he was my campaign volunteer, intern and friend. maybe that's unremarkable. violence seems to be a part of who we are and all too present with us. i want to tell this house, kevin was in washington because he believed the best of us, each one of us. he believed that we could come together. he believed that we could set aside our petty prejudices. he believed that we could bring our voices together in this chamber and make a better world. i think there's a chance that 20 years from now kevin might have served in this chamber. now that's not going to happen. kevin's spirit of openness, of optimism of possibility that spirit must live on in this chamber and in our hearts. thank you, kevin. i yield back. the speaker pro tempore: the
12:29 pm
gentleman yields back the balance of his time. for what purpose does the gentleman from arkansas seek recognition? >> permission to address the house for one minute. the speaker pro tempore: without objection. the gentleman is recognized for one minute. >> i rise today to pay tribute to pay tribute to between william andly long and private clinton easy wala. on june 1, 2009 these soldiers were the target of a terrorist attack at a military recruiting station in my hometown of little rock, ar can saw which andy long did not survive. last wednesday after a wait of six years these two soldiers were finally awarded the purple heart medals they deserved. i was privileged to be present as easy and the family of andy long received the recognition they deserved for their sacrifice to our nation.
12:30 pm
mr. hill: andy's father put it best at the ceremony when he stated this was never just about purple hearts. it was accurately about identifying what really happened in little rock and at fort hood. these acts were not simply a drive-by shooting or workplace attacks, but attacks on our service members on our homeland. i'm appreciative of the work of our entire congressional delegation, both past and present whose efforts over the past six years ensured the sacrifice of these young men has been fully recognized and honored. i yield back. the speaker pro tempore: the time of the gentleman has expired. for what purpose does the gentlelady from new hampshire seek recognition? . the gentlewoman virginia tech. >> today i rise to honor one of new hampshire's best and brightest educators upon her retirement. chris teen rath has served as
12:31 pm
superintendent of the concord school district for 15 years. helping to mane tain the high standards of public education in concord, new hampshire. i'm a proud product of concord's public schools so they hold a special place in my heart. chris started her teaching career right here in washington d.c., in the 1960's as a member of president johnson's teacher corps designed to help educate low-income students in cities across this country. miss cufter: that's where she -- ms. kuster: that's where she met her husband. after they moved to new hampshire, she taught in potstown, worked in concord's second start alternative education program, and became the principal of recommendlet middle school in concord. chris has spent decades working to provide excellent education and support to students of all ages across the granite state. our young people are our nation's greatest resource, and it's absolutely essential that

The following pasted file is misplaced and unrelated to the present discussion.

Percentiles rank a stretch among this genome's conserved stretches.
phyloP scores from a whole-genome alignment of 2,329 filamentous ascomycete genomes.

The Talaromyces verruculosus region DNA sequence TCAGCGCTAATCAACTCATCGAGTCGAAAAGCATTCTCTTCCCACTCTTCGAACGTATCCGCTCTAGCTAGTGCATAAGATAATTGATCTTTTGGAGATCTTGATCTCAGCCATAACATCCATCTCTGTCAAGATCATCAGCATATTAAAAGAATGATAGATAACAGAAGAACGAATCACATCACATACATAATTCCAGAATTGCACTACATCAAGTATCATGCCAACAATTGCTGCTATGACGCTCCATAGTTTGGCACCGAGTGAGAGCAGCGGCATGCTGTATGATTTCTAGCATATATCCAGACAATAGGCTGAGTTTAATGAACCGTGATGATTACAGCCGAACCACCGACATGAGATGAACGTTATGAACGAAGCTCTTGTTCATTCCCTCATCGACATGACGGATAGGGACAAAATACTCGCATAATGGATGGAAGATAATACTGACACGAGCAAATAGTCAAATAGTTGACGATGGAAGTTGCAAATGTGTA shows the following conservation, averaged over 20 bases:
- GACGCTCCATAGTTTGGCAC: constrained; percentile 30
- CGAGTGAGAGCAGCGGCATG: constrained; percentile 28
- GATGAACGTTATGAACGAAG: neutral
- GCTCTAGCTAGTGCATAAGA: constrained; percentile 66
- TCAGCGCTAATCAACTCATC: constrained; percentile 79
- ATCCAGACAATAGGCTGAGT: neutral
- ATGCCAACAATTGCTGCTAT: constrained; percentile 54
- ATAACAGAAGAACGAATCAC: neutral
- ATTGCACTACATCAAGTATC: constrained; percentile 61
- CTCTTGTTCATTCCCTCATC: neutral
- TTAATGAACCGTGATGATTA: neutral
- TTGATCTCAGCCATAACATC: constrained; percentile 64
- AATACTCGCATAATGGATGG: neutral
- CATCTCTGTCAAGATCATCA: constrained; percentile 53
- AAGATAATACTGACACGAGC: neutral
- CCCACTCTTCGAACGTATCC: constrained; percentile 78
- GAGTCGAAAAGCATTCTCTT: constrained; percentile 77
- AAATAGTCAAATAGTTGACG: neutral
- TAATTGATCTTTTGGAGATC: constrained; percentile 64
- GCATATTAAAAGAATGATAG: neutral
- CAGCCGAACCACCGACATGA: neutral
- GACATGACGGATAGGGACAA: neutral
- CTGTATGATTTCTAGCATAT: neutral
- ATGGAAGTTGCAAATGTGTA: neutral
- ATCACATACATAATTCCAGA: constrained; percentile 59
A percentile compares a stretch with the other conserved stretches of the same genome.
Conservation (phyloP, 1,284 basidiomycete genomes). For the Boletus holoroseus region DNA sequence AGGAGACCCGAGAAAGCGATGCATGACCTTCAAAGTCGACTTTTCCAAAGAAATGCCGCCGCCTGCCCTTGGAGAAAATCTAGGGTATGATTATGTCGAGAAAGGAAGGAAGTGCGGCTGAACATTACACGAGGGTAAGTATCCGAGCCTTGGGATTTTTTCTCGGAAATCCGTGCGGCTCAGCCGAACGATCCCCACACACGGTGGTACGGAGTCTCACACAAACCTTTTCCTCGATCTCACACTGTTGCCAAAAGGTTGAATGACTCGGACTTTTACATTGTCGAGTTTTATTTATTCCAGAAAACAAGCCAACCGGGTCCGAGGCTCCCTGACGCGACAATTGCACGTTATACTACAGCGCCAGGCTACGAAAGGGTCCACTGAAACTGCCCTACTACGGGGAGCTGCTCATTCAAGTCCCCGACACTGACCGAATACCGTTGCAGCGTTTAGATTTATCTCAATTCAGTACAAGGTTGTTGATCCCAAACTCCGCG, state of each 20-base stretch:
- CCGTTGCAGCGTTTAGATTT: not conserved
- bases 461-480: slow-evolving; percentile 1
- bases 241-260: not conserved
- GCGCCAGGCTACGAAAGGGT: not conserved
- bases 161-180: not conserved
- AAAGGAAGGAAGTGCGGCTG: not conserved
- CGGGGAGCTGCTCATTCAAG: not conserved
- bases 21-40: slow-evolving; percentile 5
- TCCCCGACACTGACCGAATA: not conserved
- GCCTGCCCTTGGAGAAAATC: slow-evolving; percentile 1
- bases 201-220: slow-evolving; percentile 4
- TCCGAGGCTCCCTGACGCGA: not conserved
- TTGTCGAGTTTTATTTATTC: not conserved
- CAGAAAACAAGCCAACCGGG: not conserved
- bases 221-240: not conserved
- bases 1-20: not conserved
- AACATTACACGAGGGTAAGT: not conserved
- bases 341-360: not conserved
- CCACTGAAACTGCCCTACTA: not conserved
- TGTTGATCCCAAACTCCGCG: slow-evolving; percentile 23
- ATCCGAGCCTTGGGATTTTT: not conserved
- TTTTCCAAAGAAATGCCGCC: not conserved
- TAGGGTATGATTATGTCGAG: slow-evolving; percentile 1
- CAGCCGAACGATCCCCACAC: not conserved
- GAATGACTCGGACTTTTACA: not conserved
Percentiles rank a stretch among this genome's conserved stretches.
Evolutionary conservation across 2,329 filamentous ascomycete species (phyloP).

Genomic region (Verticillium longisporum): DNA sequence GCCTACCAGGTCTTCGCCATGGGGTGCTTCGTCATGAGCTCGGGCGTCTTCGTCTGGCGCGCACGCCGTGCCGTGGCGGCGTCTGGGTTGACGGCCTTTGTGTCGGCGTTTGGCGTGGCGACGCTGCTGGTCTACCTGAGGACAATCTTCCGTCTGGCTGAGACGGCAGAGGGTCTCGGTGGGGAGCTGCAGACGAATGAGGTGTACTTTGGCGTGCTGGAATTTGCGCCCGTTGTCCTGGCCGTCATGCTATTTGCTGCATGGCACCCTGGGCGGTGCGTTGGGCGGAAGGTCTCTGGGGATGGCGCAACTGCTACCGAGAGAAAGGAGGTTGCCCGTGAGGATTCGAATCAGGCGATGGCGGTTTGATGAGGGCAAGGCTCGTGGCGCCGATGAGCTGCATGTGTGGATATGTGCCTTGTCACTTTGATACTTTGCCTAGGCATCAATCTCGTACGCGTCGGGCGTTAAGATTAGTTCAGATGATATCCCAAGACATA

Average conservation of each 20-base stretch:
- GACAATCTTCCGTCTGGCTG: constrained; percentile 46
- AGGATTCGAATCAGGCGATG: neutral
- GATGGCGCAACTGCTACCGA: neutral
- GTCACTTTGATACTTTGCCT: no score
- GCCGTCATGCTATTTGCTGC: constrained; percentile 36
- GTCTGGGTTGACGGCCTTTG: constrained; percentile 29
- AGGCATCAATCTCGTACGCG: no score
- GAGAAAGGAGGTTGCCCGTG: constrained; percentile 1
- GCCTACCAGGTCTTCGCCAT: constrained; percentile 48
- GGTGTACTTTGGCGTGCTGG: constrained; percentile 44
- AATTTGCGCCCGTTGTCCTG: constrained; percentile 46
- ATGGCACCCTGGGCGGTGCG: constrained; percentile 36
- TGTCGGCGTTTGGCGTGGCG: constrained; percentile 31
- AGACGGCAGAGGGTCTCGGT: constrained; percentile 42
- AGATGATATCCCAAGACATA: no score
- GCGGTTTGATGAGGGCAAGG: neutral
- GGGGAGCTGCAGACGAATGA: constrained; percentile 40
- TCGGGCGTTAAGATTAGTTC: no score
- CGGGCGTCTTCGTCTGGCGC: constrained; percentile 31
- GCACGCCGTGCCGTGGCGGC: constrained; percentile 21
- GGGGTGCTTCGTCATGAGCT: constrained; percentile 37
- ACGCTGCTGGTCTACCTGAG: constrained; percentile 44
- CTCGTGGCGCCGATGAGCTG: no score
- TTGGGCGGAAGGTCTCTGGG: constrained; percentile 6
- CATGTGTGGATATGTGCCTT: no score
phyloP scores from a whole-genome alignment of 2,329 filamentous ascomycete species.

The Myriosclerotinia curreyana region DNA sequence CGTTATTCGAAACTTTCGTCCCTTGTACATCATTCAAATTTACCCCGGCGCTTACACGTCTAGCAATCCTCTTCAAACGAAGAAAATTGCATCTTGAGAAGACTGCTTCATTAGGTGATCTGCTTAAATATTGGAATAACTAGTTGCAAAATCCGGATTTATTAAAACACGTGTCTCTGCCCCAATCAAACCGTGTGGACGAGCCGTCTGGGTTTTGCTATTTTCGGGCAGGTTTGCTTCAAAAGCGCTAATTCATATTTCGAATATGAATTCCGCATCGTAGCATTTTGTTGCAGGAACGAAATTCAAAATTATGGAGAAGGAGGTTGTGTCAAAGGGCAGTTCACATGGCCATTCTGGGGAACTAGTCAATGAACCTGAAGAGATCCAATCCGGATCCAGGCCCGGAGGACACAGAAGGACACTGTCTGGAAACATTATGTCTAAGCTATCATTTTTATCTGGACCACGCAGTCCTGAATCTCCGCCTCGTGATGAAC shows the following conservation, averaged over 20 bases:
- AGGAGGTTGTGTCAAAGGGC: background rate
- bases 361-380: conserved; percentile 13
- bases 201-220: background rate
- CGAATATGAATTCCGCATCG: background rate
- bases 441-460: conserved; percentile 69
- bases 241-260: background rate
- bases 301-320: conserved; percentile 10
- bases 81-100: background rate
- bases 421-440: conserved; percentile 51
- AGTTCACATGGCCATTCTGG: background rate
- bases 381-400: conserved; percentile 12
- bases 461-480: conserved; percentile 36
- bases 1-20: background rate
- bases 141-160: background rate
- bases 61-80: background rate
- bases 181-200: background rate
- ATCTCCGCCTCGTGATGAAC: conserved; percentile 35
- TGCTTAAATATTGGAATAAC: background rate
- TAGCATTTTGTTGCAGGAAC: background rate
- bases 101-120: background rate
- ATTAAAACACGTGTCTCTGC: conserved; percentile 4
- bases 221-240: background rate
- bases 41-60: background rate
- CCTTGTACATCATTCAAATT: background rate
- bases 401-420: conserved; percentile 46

12:32 pm
they have the tools they need to follow their dreams and meet the challenges of the 21st century. chris sets an extraordinary example for young educators who hope to change the lives of their students you through commitment and create test. i applaud her empressive service to the students, the city of concord, and the granite state. with that i yield back. the speaker pro tempore: the time of the gentlewoman has expired. for what purpose does the gentleman from california seek recognition? >> unanimous consent to address the house for one minute. the speaker pro tempore: without objection, so ordered. >> thank you, mr. speaker. last week, just last week an american woman was shot an killed by an illegal emgrant while wuker walking through a tourist frenly air ofa san francisco with her father mr. lamalfa: she was killed for moo reason. by an illegal immigrant convicted of seven felonies deported five times, but released by san francisco police department again over
12:33 pm
the objections of federal immigration authorities. this is sadly not the first time this happened. several years ago a father and his two sons were killed by an illegal emgrant felon who again, san francisco refused to detain for federal immigration authorities. the evidence is clear, sanctuary city laws make our cities less safe and endanger americans. despite liberal claims contrary, this refusal means dangerous criminals with no regard for our laws are walking the streets. in california alone, over 10,000 immigration detainer requests were declined 10,000 known criminals were released in violation of federal law. it's time for the house to act to ensure the federal government does not aid cities who refuse to enforce our nation's laws that. would be comprehensive reform we can all understand. the speaker pro tempore: the time of the gentleman has expired. for what purpose does the gentleman from new york seek recognition? >> i ask unanimous consent to address the house for one minute. revise and extend my remarks. the speaker pro tempore: